Orban is now such a “true democrat” (also read “original”), who nonetheless does not stumble on civil liberties or consensual-parliamentary type of deliberations. For the Hungarian prime minister, liberal democracy – with all its intermediary institutions, intermediate bodies, and parliamentary games – makes a terrible mess of the final and irretrievable fusion between – as Carl Schmitt explained in The Crisis of Parliamentary Democracy – “the identities of the governed and the governing.” At the core of this “redemptive” political view stands none other than the mythological idea of unity (in this case, one based on ethnicity).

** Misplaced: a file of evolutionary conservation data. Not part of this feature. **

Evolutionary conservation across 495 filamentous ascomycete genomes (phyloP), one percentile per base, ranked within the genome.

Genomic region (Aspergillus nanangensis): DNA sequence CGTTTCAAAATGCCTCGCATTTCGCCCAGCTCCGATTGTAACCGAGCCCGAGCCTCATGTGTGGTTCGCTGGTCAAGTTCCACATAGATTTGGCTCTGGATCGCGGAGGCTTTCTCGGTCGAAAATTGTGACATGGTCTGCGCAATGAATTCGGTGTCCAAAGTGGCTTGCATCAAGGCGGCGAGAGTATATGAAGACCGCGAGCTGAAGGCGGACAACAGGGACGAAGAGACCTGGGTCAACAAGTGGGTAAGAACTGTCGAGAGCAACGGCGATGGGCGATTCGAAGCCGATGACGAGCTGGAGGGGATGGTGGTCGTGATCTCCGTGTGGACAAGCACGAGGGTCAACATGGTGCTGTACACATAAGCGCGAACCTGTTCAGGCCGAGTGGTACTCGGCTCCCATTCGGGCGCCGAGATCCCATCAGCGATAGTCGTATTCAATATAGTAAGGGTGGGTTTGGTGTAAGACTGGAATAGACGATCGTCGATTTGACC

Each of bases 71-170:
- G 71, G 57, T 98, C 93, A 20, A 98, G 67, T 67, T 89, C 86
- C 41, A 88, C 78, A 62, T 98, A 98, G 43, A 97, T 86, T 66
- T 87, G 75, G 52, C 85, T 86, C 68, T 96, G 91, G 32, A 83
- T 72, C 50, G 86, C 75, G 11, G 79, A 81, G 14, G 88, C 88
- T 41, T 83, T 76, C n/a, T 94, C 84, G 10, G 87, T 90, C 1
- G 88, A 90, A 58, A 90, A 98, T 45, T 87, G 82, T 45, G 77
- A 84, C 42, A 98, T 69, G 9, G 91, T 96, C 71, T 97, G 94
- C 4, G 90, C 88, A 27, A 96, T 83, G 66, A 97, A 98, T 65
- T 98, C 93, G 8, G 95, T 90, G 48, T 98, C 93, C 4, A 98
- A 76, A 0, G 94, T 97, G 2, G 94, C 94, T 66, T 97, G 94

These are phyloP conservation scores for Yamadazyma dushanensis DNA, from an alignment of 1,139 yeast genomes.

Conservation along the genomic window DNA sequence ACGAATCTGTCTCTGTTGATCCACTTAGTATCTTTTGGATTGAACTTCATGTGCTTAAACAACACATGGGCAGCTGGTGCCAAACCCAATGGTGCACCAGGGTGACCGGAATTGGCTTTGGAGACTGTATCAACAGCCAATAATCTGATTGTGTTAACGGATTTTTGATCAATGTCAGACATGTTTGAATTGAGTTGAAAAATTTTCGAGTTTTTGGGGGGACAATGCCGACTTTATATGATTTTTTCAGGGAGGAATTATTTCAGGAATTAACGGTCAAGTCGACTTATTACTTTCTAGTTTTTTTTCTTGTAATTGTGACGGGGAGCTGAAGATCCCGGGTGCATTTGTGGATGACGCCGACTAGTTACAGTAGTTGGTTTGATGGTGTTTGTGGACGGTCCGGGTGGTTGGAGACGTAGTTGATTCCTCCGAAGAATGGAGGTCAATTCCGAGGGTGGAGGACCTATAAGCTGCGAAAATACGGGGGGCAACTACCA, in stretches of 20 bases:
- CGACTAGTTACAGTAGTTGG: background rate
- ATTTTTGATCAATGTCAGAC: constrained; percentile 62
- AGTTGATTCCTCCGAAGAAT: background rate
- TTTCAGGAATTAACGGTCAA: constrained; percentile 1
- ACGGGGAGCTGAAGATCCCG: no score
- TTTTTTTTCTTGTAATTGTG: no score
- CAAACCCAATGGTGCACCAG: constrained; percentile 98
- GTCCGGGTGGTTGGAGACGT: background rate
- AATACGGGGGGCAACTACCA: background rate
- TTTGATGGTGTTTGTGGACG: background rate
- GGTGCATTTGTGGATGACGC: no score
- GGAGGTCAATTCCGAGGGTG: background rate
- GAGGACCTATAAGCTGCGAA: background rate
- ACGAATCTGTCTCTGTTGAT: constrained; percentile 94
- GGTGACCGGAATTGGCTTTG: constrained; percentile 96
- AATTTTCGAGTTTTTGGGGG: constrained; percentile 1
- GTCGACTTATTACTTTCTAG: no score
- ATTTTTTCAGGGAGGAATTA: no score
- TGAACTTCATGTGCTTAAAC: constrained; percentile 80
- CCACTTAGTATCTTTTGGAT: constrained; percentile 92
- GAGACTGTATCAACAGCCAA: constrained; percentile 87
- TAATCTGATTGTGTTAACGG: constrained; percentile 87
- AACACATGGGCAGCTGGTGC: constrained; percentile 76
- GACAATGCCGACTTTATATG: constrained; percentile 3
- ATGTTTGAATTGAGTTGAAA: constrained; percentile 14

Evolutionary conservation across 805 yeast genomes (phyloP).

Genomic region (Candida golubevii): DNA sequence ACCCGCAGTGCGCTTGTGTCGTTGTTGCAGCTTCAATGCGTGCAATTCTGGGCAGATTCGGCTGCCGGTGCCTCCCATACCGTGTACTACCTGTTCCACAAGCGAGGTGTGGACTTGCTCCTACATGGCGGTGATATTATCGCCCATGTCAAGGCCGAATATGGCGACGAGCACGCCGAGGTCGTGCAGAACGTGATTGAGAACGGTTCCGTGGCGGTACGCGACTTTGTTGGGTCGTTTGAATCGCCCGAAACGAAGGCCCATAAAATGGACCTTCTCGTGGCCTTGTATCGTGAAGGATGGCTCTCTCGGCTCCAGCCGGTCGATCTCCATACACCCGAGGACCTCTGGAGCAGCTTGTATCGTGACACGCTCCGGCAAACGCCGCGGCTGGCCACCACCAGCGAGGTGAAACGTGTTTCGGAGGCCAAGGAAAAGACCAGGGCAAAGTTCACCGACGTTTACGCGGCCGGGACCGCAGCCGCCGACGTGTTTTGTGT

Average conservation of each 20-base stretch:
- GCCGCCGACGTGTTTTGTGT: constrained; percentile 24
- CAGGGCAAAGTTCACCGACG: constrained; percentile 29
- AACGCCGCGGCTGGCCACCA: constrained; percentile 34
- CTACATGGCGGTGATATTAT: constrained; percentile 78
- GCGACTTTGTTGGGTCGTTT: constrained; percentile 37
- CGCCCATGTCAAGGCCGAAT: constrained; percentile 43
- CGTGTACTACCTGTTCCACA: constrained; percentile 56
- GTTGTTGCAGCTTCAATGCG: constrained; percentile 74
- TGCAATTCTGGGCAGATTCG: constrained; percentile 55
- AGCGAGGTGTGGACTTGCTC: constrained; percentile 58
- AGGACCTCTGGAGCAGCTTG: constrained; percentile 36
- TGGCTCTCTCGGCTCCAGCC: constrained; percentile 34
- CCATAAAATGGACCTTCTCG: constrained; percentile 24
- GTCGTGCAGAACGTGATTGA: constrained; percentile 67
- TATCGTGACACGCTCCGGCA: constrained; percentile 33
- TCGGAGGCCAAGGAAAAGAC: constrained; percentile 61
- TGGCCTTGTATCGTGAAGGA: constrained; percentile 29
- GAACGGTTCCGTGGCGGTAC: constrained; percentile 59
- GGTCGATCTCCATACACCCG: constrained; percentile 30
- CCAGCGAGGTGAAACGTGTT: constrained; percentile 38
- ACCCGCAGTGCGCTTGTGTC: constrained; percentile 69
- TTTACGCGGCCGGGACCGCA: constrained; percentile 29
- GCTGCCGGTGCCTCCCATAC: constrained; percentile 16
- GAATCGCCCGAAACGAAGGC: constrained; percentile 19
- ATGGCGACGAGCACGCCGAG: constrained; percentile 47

In a populist translation of Orban’s political message, the masses are looking for identification. The economic crisis had deepened this existential anguish. His promise, which also sounds like a prophecy, comes to provide precisely this redemptive identification. According to a very judicious remark by political scientist Jeffrey C. Isaac, all the flaws of liberal democracy “were skillfully reinterpreted as virtues of liberal democracy. In an almost Orwellian manner, weakness was turned into strength.” This is exactly what Viktor Orban is doing. Then, to use one of Albert Camus’s phrases, “it transforms a spontaneous burst of energy into a concerted action.”